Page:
A small fragment of one of these clots decided to take a little trip to my brain, causing a mild stroke.

Enter the cardiologist. It’s this sobering conversion with her when things finally start to sink in for me.

I had been experiencing shortness of breath and a tight feeling in my chest for about a week and just put it down to a chest infection. Having returned a negative COVID test, I just assumed it would soon disappear.

What I thought was a chest infection turned out to be endocarditis. 

I look around at others I share the stroke ward with, mostly elderly patients, some who had suffered severe impairment and who were learning to walk and talk again.

I feel like I’ve dodged a massive bullet, or two 11-millimetre bullets to be exact.

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The clots turn out to be the result of triple positive Antiphospholipid Syndrome (APLS) – an autoimmune condition I was diagnosed with during my pregnancy in 2017.

The condition was managed until I gave birth, and it was never brought up again. 

Image: Supplied.


The haematologist explains APLS is not treated until it causes what doctors call “an event”. For many women this event is miscarriage, for me however it is a stroke.

The cardiothoracic surgeon is next to visit. He tells me I’ll be having heart surgery in the next two weeks to replace my dodgy valve. 

I lie awake agonising over whether a pig valve or a mechanical valve would be best. Somehow over the next week the clots more than halve in size.

The immunologist enters stage left. He diagnoses me with systemic lupus erythematosus (SLE) and tells me he suspects the growths on my heart valve are likely part blood clot and part immune complexes.

The cocktail of medications which included blood thinners and various immunosuppressants, he believes may have caused the shrinkage. Though till now no-one is really sure.

Heart surgery is no longer needed.

Ten days pass, my vision has returned to normal and despite a slight feeling of heaviness on my right side, which still lingers today, my movement is unrestricted.

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I’m handed my discharge letter – it’s so thick the envelope won’t close. 

The nurse I’d enjoyed chatting to over breakfast every morning writes me a list to remember all the medications I need to take, she wishes me all the best and says: “You’re the most well, unwell person I’ve met. Hug your boy tight.”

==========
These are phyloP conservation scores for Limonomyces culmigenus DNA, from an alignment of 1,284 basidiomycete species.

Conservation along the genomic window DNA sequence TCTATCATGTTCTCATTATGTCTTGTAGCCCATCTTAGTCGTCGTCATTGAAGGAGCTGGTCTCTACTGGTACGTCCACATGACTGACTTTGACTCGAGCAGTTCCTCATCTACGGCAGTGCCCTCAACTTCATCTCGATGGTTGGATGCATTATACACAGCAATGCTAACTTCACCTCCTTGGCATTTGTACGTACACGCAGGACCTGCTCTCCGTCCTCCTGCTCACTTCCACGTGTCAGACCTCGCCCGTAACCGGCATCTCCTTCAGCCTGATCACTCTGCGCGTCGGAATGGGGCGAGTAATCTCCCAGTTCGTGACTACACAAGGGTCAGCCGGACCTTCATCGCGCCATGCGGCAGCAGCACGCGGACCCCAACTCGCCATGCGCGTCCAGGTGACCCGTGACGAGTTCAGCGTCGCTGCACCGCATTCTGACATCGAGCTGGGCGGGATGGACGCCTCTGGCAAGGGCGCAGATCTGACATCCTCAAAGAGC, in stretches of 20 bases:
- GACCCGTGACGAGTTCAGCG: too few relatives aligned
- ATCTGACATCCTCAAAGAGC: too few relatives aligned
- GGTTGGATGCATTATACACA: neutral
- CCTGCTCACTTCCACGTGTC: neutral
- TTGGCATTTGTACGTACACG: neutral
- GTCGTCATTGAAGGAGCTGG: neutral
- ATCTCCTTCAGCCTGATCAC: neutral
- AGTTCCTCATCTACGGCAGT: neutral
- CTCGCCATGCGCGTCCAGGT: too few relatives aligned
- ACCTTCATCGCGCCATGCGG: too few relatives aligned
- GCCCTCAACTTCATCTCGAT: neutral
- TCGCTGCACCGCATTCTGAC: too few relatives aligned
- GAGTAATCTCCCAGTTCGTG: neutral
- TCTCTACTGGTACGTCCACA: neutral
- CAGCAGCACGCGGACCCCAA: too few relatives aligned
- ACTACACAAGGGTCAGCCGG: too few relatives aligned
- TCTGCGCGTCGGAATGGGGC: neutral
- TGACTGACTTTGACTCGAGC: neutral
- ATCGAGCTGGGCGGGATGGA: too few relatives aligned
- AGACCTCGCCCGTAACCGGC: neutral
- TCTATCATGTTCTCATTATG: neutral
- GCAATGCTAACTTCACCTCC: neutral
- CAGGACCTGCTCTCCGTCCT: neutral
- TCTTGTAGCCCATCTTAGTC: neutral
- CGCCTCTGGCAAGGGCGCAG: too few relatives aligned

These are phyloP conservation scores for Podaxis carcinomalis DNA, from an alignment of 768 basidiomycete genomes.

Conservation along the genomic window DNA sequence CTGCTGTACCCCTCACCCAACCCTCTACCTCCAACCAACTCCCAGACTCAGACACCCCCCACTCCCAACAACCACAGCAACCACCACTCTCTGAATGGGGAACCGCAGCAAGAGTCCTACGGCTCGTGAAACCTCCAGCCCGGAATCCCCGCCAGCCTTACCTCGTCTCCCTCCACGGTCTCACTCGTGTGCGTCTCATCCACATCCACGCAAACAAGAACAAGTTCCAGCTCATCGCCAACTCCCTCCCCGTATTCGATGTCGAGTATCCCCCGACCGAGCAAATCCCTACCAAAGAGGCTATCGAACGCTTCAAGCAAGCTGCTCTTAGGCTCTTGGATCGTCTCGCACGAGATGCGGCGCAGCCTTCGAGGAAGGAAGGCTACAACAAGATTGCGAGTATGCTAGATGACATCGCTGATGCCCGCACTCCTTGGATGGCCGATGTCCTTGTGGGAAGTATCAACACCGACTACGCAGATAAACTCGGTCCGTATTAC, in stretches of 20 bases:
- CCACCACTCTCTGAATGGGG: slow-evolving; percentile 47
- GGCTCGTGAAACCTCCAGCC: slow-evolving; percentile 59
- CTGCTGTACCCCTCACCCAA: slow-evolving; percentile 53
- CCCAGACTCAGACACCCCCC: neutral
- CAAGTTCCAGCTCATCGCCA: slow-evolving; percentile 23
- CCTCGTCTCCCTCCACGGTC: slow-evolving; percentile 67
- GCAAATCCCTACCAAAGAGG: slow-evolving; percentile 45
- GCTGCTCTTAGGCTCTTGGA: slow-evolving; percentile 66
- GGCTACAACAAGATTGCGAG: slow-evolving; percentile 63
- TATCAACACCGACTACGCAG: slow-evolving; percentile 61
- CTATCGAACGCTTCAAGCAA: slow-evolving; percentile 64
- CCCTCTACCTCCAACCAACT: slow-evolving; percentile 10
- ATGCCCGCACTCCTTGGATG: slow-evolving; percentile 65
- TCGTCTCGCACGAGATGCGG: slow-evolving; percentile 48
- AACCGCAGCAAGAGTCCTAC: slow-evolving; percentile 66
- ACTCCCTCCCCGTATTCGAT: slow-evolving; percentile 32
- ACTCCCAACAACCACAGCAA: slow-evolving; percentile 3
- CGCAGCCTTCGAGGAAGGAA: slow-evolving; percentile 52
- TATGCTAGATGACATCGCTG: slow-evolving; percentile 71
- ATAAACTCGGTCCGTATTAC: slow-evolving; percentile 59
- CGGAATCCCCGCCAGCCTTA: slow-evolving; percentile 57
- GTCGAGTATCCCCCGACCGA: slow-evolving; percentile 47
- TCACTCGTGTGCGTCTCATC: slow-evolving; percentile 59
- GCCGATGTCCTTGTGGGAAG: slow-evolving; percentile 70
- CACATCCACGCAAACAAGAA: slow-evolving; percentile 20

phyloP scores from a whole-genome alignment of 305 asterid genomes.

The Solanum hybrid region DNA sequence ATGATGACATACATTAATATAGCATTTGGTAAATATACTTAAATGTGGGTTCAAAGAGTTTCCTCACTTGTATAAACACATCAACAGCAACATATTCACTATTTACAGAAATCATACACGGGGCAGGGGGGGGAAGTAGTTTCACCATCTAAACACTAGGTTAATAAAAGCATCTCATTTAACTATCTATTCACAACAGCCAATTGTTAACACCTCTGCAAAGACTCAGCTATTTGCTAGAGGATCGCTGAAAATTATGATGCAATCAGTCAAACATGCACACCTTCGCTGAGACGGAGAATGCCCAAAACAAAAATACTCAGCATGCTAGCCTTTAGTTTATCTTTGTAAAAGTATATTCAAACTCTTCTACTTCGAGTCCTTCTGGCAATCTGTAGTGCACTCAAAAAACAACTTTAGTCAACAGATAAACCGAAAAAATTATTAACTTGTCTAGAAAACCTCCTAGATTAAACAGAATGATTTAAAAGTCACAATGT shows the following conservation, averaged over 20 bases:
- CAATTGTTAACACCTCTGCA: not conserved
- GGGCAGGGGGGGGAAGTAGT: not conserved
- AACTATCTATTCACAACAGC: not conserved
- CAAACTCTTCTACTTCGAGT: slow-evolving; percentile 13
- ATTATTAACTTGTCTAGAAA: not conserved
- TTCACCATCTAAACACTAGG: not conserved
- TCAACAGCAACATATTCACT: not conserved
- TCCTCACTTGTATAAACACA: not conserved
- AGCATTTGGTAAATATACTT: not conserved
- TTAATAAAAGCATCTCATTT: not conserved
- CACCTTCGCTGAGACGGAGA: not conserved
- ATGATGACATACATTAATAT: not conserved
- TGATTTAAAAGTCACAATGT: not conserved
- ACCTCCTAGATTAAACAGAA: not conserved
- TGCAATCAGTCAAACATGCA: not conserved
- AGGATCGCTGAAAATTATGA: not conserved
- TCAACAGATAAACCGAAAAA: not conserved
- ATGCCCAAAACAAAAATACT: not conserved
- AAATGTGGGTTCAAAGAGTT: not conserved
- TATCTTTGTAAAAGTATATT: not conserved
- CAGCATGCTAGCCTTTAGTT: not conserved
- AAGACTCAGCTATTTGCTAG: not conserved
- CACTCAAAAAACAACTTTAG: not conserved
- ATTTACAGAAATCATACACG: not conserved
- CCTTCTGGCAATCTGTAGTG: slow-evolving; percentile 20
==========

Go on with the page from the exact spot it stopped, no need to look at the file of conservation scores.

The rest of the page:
COVID restrictions had meant my little boy couldn’t come visit me in hospital. So that first hug was enough to cause my fragile heart to burst.

Listen to Mamamia Out Loud, where Mamamia's Holly Wainwright, Mia Freedman and Jessie Stephens as they cover what everyone's talking about this week. Post continues after video.

 

Like most people, I had always associated stroke with either old age or an unhealthy lifestyle. 

But I still found the assumption by the vast majority of people that this was all the result of bad habits or stress and the inference by some, that I had brought all this on myself, incredibly confronting and somewhat upsetting.

One comment just days after getting home from hospital still rings in my ears: “I hope this was a wake-up call for you to take better care of yourself,” one, I’m sure well-meaning, friend said angrily.

In truth it has been a wake-up call and I am making a conscious effort to take better care of myself. Even if I do still go for the occasional waffles.

A year ago I walked in to RPA hospital on World Stroke Day as someone who had a pretty uncomplicated existence and walked out 10 days later with a goodie bag full of lifelong medications, a couple more syndromes and a list as long as my arm of various follow-up appointments I will have for a long time to come.

But more than anything I emerged forever grateful for the incredible care I received.

I was able to see amazing specialists across what felt like the full spectrum of the medical industry - from neurologists, cardiologists, haematologists, immunologists, dermatologists, ophthalmologists, physiotherapists - and didn’t pay a single penny because of our amazing public health system.

Throughout this pandemic, we’ve witnessed some unwarranted scepticism and distrust of our health professionals and medical experts.

But I know if I ever had to put my life in their hands again, I would in a (now perfectly functioning) heartbeat.